If the words “Net Neutrality” mean anything to you and you’ve been paying attention, you know that the FCC just voted to lift the Net Neutrality ruling established in 2015.  For outsiders, this may look like partisan politics as usual, with the FCC’s 3 Republicans voting to repeal the ruling and 2 Democrats voting to leave the ruling in place.  A closer look, however, may show some different nuances to where people land, depending on where they fit into the big picture.

Fundamentally, Net Neutrality is rooted in the idea that some people want all content (voice and data) transported via the Internet to be treated equally, regardless of what the content is, who the provider is, or who the end user is.  Those who oppose Net Neutrality believe that some of the content transported via the Internet should be prioritized, and that it is acceptable for end users and/or content providers to pay a premium for that prioritization.  Advocates of Net Neutrality will also point out that allowing prioritization also enables potentially unethical business practices in the form of DE-prioritization, but I’m going to leave that piece of it alone and let the FTC make sure everyone “plays nice”.

There are plenty of exceptions (and lots of nuance), but in a broad sense, how you feel about Net Neutrality is likely to depend on who you are and what’s important to you.  Here’s a breakdown as I see it:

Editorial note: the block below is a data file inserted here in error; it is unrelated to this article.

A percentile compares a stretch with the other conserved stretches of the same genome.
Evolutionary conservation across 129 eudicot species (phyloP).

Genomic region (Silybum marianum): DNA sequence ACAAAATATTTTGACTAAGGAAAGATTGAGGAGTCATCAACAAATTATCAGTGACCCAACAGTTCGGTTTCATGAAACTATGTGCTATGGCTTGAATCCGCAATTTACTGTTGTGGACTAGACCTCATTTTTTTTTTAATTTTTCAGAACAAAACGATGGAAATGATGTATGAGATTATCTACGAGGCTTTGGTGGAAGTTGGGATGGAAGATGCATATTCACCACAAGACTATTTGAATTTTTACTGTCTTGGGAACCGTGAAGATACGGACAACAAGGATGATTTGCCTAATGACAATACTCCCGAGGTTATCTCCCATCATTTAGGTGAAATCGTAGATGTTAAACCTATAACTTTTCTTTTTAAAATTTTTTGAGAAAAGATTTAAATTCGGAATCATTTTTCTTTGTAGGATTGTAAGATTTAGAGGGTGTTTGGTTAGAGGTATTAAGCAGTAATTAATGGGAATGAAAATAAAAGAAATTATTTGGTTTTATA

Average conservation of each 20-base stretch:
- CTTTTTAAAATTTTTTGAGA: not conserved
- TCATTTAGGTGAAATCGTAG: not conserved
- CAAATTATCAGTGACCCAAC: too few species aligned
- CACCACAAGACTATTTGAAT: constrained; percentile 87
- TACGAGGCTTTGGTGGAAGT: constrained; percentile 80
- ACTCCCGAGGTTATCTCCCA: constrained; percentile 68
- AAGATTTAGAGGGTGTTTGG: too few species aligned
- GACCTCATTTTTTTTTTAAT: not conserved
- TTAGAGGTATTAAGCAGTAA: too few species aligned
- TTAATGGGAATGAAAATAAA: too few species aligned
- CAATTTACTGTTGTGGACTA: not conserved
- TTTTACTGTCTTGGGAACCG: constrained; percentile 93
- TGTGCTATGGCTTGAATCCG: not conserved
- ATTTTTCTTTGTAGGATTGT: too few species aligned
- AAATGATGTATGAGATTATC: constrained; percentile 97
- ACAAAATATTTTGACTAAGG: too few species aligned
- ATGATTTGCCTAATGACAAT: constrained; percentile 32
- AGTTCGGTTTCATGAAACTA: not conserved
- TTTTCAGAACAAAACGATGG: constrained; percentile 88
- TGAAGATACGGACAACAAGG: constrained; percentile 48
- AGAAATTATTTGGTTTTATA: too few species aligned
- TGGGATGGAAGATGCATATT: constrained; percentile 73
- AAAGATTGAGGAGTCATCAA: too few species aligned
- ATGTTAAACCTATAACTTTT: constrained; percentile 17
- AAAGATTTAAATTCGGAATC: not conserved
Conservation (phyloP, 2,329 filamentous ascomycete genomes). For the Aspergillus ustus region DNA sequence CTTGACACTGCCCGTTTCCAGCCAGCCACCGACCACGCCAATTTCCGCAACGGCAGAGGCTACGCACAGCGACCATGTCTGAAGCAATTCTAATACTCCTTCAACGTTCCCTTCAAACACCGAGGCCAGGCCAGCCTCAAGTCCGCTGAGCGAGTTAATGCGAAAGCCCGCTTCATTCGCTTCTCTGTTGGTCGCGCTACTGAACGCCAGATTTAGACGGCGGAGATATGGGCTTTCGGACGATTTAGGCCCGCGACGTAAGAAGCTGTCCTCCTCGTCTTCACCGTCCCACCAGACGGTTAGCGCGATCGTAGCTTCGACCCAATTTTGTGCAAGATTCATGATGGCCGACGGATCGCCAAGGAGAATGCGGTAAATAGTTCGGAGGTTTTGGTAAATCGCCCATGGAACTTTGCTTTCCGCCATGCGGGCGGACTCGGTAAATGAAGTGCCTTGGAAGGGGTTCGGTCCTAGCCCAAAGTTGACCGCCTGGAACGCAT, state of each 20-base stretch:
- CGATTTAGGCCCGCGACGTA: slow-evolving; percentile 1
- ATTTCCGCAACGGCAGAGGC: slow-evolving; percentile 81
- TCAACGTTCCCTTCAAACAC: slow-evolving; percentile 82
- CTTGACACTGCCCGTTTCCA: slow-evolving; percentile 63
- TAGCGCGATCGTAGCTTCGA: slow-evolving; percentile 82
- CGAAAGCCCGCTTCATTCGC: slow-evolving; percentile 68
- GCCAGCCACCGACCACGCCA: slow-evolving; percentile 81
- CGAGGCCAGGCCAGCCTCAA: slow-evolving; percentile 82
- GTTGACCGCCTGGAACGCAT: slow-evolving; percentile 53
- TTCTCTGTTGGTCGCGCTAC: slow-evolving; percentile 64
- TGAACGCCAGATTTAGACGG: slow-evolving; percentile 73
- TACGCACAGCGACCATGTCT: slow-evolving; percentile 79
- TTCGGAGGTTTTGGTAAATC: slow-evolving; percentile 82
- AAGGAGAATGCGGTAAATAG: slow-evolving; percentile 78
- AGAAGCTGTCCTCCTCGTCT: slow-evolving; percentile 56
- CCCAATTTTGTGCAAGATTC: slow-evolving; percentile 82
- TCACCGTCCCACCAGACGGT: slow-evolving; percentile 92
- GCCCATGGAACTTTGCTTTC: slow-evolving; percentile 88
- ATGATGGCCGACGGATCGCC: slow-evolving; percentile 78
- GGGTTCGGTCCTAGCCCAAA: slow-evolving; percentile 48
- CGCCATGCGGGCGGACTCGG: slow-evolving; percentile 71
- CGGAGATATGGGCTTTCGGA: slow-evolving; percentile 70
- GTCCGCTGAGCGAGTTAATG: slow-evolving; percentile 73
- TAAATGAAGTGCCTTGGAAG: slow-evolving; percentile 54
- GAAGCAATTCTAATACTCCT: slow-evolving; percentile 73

Transport Providers – We’ll start here, as these are the most directly affected by Net Neutrality rules.  As a rule, most transport providers are opposed to Net Neutrality because if forces them to commoditize their product into “big, dumb pipes”.  Without the ability to prioritize traffic (and charge for it), the only way transport providers can make more money is to make BIGGER dumb pipes, so Net Neutrality can tend to stifle innovation in transport.

Content Providers – Content providers tend to favor Net Neutrality rules, since EVERYONE thinks their own content is very important and nobody wants to think their content is being put in a “slow lane”.  There’s an opinion (not unreasonably held) that even a slight delay, experienced consistently, will send impatient end users flocking to other content providers.  Small and/or startup content providers in particular are concerned that a) perceived slowness will hurt their chances of getting a foothold in the market, and b) they won’t be able to compete with the deep pockets that enable more established providers to pay for a “fast lane” experience for their users.

End Users – End users probably split along the lines of personal vs business use.  Personal users favor Net Neutrality because they like the commodity pricing of residential Internet access and don’t want to pay business rates to get higher prioritization, but they still don’t want their streaming movies and high-bandwidth real-time gaming content to take a backseat to business content.  Low-end business users who can’t afford to pay to prioritize their important content probably fall into this camp as well.  High-end business users, on the other hand, are more likely to embrace the idea of a content “fast lane” because they hate the idea that their latency-sensitive and critical business content are no more important than videos of cats, and are willing to pay to have it prioritized.


If you have any questions about how Net Neutrality will affect you, your company or your customers, please let me know.  Advocate is here to help you to stay on top of this.